It's time for another WSJ article I would classify as Politics

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Well-known member
Oct 15, 2018
It was funny to read the comments. I always roll my eyes when I read an article like this were it makes it clear in the first few paragraphs that the entire trip was setup to fail. :lol:

So the person rents an EV, drives for 2 hours towards a 154 mile destination at what speed? She would be nearly there in 2 hours with 50% battery power left unless she was driving at 100 mph? Too many important variables left out. :lol:

Then the same article kind of points out that no one was really doing any research about the EV to be used or where to charge, etc. It's no different than me renting a RAM 1500 TRX (12 mpg) and driving out into the middle of no where and running out of gas and then blaming the "gas infrastructure in this country is not ready for gas vehicles" :lol: :lol:
Might find this interesting.

BTW: I've rented from Hertz, and the range of EV knowledge in the two locations I rented from was at least OK in Colorado to clueless in Boston.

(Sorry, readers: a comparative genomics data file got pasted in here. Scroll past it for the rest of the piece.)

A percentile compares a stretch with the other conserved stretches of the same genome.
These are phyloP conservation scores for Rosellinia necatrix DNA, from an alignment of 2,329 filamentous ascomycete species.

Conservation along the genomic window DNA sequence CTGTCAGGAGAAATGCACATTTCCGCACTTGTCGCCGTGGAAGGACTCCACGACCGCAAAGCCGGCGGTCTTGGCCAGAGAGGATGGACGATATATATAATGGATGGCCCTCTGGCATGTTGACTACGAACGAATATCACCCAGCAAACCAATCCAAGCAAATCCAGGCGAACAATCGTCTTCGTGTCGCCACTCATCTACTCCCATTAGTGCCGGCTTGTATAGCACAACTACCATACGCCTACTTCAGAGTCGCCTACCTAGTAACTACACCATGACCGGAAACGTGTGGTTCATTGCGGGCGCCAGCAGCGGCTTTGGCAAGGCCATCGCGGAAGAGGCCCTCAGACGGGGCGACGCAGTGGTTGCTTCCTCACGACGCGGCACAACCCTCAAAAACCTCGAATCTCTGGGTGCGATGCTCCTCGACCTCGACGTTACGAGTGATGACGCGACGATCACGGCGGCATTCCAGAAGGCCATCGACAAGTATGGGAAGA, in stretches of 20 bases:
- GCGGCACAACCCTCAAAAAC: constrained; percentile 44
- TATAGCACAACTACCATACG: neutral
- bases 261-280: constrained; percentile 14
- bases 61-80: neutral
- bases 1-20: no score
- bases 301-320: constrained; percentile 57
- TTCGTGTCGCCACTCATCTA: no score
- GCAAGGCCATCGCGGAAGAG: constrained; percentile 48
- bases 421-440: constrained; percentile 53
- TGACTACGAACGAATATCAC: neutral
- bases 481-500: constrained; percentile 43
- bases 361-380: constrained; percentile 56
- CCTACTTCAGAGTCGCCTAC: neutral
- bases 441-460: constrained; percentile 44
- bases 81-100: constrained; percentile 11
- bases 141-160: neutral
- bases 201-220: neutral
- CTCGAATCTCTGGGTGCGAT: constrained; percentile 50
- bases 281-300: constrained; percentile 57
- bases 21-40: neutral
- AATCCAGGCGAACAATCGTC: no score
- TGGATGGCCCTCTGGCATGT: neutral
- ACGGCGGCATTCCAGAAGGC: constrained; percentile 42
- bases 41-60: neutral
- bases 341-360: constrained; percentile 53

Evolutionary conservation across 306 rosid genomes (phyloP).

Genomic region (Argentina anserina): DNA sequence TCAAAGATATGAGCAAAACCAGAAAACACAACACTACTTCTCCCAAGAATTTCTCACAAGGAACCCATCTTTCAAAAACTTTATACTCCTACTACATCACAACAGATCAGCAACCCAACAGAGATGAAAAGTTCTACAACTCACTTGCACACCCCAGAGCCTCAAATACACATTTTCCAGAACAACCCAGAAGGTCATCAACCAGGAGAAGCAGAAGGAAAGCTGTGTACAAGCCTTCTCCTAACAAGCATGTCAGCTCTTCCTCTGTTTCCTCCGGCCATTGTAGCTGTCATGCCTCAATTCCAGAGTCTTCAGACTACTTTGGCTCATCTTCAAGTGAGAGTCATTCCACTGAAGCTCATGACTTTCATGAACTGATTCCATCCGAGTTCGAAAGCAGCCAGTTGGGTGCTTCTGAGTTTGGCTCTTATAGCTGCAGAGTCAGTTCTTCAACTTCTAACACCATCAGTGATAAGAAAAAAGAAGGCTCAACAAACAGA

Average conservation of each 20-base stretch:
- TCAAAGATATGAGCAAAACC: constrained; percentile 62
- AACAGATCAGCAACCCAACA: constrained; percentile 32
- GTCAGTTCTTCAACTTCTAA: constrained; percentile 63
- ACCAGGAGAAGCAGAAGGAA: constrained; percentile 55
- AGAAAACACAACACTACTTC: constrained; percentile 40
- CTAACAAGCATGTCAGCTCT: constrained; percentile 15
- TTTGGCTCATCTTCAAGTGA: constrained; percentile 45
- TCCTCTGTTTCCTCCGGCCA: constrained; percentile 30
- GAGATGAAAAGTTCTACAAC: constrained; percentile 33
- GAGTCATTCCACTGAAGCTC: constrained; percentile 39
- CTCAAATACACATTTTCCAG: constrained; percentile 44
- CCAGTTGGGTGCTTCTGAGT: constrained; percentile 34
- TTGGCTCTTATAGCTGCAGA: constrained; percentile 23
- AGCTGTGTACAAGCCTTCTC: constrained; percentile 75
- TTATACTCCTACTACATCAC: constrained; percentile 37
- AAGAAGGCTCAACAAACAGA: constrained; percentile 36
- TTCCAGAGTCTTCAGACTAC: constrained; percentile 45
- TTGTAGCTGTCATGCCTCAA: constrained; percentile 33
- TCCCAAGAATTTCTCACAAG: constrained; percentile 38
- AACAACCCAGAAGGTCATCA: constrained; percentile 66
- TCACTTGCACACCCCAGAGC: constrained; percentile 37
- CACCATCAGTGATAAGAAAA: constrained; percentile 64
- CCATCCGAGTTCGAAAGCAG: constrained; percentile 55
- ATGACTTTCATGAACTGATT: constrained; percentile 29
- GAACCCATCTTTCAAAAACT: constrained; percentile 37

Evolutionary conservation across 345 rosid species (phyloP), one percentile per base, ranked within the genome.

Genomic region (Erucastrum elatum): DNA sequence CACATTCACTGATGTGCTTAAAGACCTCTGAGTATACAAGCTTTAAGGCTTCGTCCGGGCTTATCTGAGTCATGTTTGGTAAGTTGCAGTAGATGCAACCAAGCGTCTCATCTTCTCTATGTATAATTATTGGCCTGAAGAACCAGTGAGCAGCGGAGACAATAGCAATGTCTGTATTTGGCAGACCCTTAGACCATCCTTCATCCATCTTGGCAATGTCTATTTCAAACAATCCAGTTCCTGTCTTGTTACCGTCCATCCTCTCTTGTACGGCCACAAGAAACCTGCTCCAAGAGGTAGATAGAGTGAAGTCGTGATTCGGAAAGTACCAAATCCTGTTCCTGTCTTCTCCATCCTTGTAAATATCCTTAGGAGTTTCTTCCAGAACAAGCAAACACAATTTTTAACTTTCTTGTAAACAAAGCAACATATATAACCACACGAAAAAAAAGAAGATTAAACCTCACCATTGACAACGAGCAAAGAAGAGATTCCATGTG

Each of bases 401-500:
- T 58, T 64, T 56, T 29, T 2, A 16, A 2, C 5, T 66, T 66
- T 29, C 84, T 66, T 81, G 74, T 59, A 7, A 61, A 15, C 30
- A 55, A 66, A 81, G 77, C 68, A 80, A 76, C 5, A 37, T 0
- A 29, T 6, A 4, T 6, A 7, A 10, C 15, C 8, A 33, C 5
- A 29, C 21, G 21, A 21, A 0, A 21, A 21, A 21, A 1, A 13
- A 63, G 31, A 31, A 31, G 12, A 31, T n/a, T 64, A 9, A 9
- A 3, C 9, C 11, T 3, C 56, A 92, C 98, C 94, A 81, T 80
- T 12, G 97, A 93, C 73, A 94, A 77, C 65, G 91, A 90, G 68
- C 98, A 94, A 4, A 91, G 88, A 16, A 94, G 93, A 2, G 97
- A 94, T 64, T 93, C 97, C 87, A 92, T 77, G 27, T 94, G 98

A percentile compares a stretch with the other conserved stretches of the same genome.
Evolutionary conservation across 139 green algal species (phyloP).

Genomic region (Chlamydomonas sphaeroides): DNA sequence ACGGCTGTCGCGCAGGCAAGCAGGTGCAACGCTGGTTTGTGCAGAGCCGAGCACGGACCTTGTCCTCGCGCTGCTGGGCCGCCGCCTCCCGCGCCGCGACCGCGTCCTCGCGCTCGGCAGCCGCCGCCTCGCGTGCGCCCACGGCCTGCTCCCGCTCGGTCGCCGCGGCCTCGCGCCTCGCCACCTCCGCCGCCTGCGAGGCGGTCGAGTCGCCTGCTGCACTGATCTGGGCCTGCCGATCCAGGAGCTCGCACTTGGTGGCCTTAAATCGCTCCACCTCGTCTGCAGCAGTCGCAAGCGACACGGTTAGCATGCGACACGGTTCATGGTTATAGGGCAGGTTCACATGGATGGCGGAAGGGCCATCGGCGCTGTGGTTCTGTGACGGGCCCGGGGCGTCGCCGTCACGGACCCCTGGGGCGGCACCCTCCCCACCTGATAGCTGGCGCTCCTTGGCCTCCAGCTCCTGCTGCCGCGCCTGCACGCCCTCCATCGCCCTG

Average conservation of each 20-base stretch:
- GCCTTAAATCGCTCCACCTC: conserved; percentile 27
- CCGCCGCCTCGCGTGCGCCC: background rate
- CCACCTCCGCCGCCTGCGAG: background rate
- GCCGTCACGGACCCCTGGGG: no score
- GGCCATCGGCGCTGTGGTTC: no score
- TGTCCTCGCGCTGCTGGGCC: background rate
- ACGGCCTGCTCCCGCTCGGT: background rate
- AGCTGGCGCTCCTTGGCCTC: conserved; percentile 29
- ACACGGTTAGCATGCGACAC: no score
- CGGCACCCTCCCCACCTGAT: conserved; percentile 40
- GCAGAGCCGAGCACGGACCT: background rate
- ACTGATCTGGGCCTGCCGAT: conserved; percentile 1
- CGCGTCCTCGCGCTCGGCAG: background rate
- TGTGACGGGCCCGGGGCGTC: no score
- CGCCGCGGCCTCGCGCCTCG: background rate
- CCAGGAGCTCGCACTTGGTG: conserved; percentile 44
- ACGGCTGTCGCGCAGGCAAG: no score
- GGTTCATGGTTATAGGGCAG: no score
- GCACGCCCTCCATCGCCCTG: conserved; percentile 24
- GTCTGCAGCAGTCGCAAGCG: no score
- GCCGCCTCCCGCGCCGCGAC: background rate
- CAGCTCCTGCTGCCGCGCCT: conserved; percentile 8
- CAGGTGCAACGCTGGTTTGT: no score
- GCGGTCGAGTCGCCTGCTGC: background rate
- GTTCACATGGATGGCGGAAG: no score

The WSJ has been known for a very long time that "It turns right at every stop". Since its been in operation since like 1889, I'm sure that it ran articles on the "Deep State forcing us into using one of those "new fangled" rotary phones instead of the wood box hand-cranked ones, and similarly from Rotary Phones to "Pushbuttons".
My local public library provides free access to the New York Times and the Wall Street Journal.

This comment is from The Harold and Wilma Good Library, Goshen College:
"The New York Times and The Wall Street Journal are national newspapers providing extensive, daily coverage to current events. Newspapers provide current information which books and academic articles simply cannot, while providing a level of quality through a robust editorial process. The New York Times and The Wall Street Journal and other major newspapers are news organizations that seek objectivity and are backed by large competent staffs.
The one important piece to note with newspapers are editorial or opinion sections. These are marked off intentionally on newspaper sites, and are openly biased. Opinion writers for the New York Times tend to lean politically left or progressive, while opinion writers for the Wall Street Journal lean politically right or conservative."